“Recidivism” in the context of CBP refers to the percentage of people who are detained multiple times within the same fiscal year. It’s been approximately 25% the last few years, meaning 1/4 of people caught and forced to leave are caught again. There doesn’t seem to be much of a deterrent. As for drugs being brought in:

Month Marijuana Cocaine Heroin Meth Fentanyl Other
October 2021 376 220 0 290 73 3
November 2021 191 73 0 581 84 3
December 2021 127 102 66 559 26 4
January 2022 360 39 0 457 65 56
February 2022 785 90 2 268 12 27
March 2022 58 50 2 224 13 4
April 2022 259 186 14 479 174 19

Data from the 2022 fiscal year (thus far). The C.B.P. also provides recent statistics on the drug busts that have occurred from people trying to bring narcotics into the country. While it’s nice to have these seizures, it’s likely just a drop in the bucket as to what really goes on.

AGENCY INVOLVED FY17 FY18 FY19 FY20 FY21 FY22TD
Office of Field Operations Encounters 216,370 281,881 288,523 241,786 294,352 259,057
U.S. Border Patrol Total Encounters 310,531 404,142 859,501 405,036 1,662,167 1,219,920
Total Enforcement Actions 526,901 683,178 1,148,024 646,822 1,956,519 1,478,977

For “enforcement actions”, this refers to: individuals encountered at ports of entry who are seeking lawful admission into the United States but are determined to be inadmissible, individuals presenting themselves to seek humanitarian protection under our laws, and individuals who withdraw an application for admission and return to their countries of origin within a short timeframe. This is according to the CBP’s own definition.

In other words, it’s the number of people who show up LEGALLY to border ports of entry and then are turned away. It doesn’t cover the vast numbers who enter illegally between border ports.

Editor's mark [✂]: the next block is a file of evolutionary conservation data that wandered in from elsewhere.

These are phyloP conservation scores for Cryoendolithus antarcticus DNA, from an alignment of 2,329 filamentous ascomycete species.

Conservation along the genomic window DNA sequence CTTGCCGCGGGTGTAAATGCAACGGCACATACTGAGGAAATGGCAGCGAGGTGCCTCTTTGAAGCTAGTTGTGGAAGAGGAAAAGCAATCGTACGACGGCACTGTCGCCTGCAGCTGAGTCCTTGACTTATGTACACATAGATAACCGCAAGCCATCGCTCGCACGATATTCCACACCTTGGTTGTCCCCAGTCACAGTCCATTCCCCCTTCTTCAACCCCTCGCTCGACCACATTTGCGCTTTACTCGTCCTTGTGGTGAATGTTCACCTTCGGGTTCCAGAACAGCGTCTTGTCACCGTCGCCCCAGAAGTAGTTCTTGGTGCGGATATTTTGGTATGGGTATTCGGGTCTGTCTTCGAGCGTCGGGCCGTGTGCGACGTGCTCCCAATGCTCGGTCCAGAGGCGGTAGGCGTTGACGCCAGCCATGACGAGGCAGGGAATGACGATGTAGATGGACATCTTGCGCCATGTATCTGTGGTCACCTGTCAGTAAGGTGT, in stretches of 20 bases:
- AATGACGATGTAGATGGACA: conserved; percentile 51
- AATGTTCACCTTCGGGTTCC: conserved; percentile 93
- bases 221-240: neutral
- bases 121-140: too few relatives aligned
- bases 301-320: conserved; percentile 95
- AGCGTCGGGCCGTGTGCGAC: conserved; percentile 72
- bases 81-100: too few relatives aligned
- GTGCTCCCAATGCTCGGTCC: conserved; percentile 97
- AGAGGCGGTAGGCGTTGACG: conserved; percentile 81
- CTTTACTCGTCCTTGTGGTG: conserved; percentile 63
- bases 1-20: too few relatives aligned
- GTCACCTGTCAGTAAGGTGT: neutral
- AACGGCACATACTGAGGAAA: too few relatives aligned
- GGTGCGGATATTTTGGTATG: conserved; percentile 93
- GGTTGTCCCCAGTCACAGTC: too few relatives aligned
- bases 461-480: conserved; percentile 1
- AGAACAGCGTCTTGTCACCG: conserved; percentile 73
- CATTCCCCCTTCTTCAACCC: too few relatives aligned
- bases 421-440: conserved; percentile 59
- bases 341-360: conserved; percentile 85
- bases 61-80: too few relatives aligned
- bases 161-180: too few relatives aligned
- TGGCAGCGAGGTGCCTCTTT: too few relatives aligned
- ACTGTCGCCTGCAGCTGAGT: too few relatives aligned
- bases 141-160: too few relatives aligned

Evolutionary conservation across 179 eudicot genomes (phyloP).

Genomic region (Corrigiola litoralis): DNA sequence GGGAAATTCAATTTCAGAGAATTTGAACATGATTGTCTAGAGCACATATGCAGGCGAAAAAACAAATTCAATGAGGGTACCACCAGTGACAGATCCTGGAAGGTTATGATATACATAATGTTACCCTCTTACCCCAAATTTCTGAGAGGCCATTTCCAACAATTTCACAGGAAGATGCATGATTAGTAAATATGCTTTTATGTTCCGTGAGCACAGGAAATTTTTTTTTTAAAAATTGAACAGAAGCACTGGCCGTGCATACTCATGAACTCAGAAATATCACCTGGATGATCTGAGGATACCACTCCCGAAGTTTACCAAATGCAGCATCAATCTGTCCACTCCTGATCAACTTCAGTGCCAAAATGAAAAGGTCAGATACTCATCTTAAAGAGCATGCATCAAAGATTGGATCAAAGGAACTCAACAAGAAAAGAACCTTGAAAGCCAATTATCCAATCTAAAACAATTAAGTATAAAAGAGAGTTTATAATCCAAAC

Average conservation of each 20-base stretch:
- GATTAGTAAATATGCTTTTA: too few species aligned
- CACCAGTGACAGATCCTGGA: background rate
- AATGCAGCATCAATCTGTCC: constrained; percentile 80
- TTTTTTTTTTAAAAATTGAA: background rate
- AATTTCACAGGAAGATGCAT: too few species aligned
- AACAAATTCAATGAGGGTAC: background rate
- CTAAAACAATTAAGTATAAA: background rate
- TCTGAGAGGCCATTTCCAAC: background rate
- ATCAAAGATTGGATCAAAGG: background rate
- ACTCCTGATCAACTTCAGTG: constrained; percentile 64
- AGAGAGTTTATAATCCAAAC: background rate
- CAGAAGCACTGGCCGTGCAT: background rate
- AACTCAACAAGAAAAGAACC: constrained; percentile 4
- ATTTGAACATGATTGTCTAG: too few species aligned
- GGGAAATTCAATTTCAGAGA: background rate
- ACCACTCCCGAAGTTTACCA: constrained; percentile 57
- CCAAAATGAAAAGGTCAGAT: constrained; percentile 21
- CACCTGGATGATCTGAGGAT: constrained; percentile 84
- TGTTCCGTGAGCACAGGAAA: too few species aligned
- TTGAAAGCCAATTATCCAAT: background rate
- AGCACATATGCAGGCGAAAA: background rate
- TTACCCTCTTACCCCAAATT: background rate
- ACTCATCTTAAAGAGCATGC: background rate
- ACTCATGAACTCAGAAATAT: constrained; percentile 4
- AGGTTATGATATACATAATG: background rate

CATEGORY FY17 FY18 FY19 FY20 FY21 FY22TD
Office Of Field Operations
Criminal Non-Citizens 10,596 11,623 12,705 7,009 6,567 9,101
NCIC Arrests 7,656 5,929 8,546 7,108 8,979 5,580
U.S. Border Patrol
Criminal Noncitizens Encountered 8,531 6,698 4,269 2,438 10,763 5,985
Criminal Noncitizens With Warrants 2,675 1,550 4,153 2,054 1,904 525

There have also been considerable amounts of arrests for people who either had criminal records, and/or outstanding warrants. This doesn’t include people who entered without being detected.

GANG ARRESTS FY15 FY16 FY17 FY18 FY19 FY20 FY21 FY22TD
18th Street 84 47 61 145 168 36 28 66
MS-13 335 253 228 413 464 72 113 149
Paisas 73 119 53 62 90 93 79 80
Other 352 283 194 188 254 162 128 98
Total 844 702 536 808 976 363 348 393

There have also been gang-related arrests of people attempting to enter the United States. Of course, not all are included, just a few which represent the larger numbers of arrests.

Concerning arrests of suspected terrorists (all nationalities), CBP provides some data of people detained at both the Southern and Northern borders.

TERRORISTS AT BORDER FY17 FY18 FY19 FY20 FY21 FY22TD
Southern Border 116 155 280 72 103 42
Northern Border 217 196 258 124 54 115
Total 333 351 538 196 157 157

How many encounters does the U.S. Government have overall? Thankfully, they do provide more data, and a lot of it is mind blowing.

Nationwide Encounters
.
Encounter data includes U.S. Border Patrol (USBP) Title 8 Apprehensions, Office of Field Operations (OFO) Title 8 Inadmissibles, and Title 42 Expulsions for fiscal years (FY) 2020, 2021, and 2022. Data is available for the Northern Land Border, Southwest Land Border, and Nationwide (i.e., air, land, and sea modes of transportation) encounters.

FISCAL YEAR 2019 2020 2021 2022
October 60,781 45,139 71,929 164,849
November 62,469 42,643 72,113 174,849
December 70,694 40,565 73,994 179,254
January 58,317 36,585 78,414 154,816
February 76,545 36,687 101,099 165,900
March 103,731 34,460 173,277 221,144
April 109,415 17,106 178,795 234,088
May 114,116 23,237 180,597
June 104,311 33,049 189,034
July 81,777 40,929 213,593
August 62,707 50,014 209,840
TOTAL 904,863 400,414 1,542,685 1,141,054 (so far)

Once more, how many people are simply sneaking in undetected?

The data can further be broken down by the type of person/people coming:

  • Accompanied Minors (AM)
  • Individuals in a Family Unit (FMUA)
  • Single Adults
  • Unaccompanied Children (UC)

While there are clearly a lot of people who get stopped by the various departments, an awful lot don’t. They are let in through some pathway, or just sneak in.